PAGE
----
Hevy Fest, Port Lympne, Kent 06-08/08/2010

August 22, 2010 by  

Is it just me or has there been an increase in smaller DIY festivals in the last few years? Truck, Offset, Off The Cuff? Of course many of my peers have been disillusioned by Reading Festival and many of the other larger and more mainstream festivals. For myself, the massive queues and the expensive food and drink were off-putting, the over abundance of moronic teens drunk on anything they can find also really put me off. The festival had become a radio 1 wet dream, with an abundance of youth marketed product placement, I felt like a consumer rather than an attendee. After the age of 18 the dream for me kind of died, I needed something nicer and more intimate. One festival that really gave me hope for the underdogs of live music festivals was Hevy Festival.

A small festival in I believe it’s second year, which is located in an isolated part of the rural surroundings of Kent, that claims to be the ‘UK’s new alternative music festival’ featuring separate tickets you can buy for a nearby zoo and also featuring thrill seeking attractions, and an ‘Extreme Sport Display’. With the addition to the 4 live music stages that were on site this was obviously going to be an exciting weekend.

On the first night I decided to have a look in the festival site, which campers were allowed access to during the night (only until 11pm I believe). I could hear after-party Djs on the main stage pleading the crowd to ‘get messy’ – I could only imagine the size of the crowd there. The size (from my hazy recollection of Friday night) was gobsmackingly small, walking around the festival site would probably take 3 minutes give or take.

So the Saturday morning we went to the main stage, what was quite interesting to point out was that the Local Hero Stage was right next to the Main Stage, kind of like a tumour attached next to it. I imagine they did this to attract a large percentage of their punters to new music coming from Kent, which was quite an interesting way to do things, even though many of the passing glances I did to that stage during the weekend were quite boring acts. Anyway I was there to watch TRC who I had a bit of a love hate relationship with. I originally got listening to them on a heavily ironic cynical level so to see them live was definitely needed.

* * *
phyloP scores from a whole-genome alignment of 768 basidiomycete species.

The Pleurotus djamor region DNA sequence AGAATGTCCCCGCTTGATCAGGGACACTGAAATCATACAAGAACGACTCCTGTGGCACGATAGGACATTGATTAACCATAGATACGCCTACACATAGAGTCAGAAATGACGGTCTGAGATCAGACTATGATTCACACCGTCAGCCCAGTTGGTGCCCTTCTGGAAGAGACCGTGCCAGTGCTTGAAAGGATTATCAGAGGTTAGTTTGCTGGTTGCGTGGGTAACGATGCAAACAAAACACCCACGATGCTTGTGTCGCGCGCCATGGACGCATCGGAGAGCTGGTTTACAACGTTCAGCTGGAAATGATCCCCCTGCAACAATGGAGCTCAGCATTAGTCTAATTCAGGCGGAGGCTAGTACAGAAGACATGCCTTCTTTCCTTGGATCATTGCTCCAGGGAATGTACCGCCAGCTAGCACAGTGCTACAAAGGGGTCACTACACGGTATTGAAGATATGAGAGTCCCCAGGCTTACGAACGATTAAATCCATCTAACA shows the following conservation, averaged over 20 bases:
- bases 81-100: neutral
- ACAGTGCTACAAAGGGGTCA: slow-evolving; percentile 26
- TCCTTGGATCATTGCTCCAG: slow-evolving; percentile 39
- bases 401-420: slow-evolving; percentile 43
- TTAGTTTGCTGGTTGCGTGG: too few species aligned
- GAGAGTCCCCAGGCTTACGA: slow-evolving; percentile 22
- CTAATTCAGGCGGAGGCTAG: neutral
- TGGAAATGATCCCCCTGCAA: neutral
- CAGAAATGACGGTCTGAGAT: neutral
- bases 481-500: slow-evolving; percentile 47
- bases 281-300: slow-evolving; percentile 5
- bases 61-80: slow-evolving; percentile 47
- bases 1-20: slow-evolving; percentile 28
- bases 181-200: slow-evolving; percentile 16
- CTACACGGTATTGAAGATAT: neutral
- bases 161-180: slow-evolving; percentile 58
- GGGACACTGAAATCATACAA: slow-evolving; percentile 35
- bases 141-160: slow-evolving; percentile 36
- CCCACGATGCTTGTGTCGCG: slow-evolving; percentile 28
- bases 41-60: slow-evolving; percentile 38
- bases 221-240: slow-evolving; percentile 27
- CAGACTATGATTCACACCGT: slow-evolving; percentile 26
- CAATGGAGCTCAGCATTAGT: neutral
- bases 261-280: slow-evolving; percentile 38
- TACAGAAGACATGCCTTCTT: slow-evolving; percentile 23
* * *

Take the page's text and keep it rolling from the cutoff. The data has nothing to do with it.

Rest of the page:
They didn’t seem uncomfortable on a large stage at all, TRC brought a huge crowd from their obvious dedication to putting on a great show and there wasn’t any hype in the pit that they made but I wouldn’t see them again. None of that tough guy hardcore stuff appeals to me live. Big skin head topless dudes bumping into each other. No thanks. I then went to the Rocksound stage (which was my favourite of the stages) and saw Cerebal Ballzy, a band I’d heard a lot about through word of mouth to be honest their sound was fucking awful and their crowd was particularly small. But these guys killed it, old school NY hardcore with obvious influences from Cro-Mags and Bad Brains etc. I can imagine an intimate live show for these guys would be ridiculous, unfortunately at a festival like this the crowd participation was at a bit of a low, but not for Trash Talk.

Nothing could prepare the crowd for Trash Talk on the main stage. Absolute insanity ensued as soon as the band went into Walking Disease, obliteration is the only word I can muster up for the scenario I have to paint for the readers of this review. Lee Spielman is the ultimate front man, a man who becomes the centre of attention for the whole set, the guy swings his mic lead to great distance only to smack some poor guy right in the face making an echo across the whole festival. Trash Talk were my absolute highlight, when you have such a dedicated cult following like theirs and that many people, this is what makes a festival a punk rock show.

Rolo Tomassi were another absolute gem, their new material from ‘Cosmology’ really was the highlight of their set. Showing their recent triumph, the songs could only be don’t justice live and with such a
drunk and crazy crowd.

Spending several hours drinking and feasting on free food by pretending to be important I got to watch Comeback Kid who were on top form, fast paced, heavy passionate melodic hardcore. Comeback Kid were probably a staple for many of the bands playing this festival which made I believe their set to be one of the highlights of the day.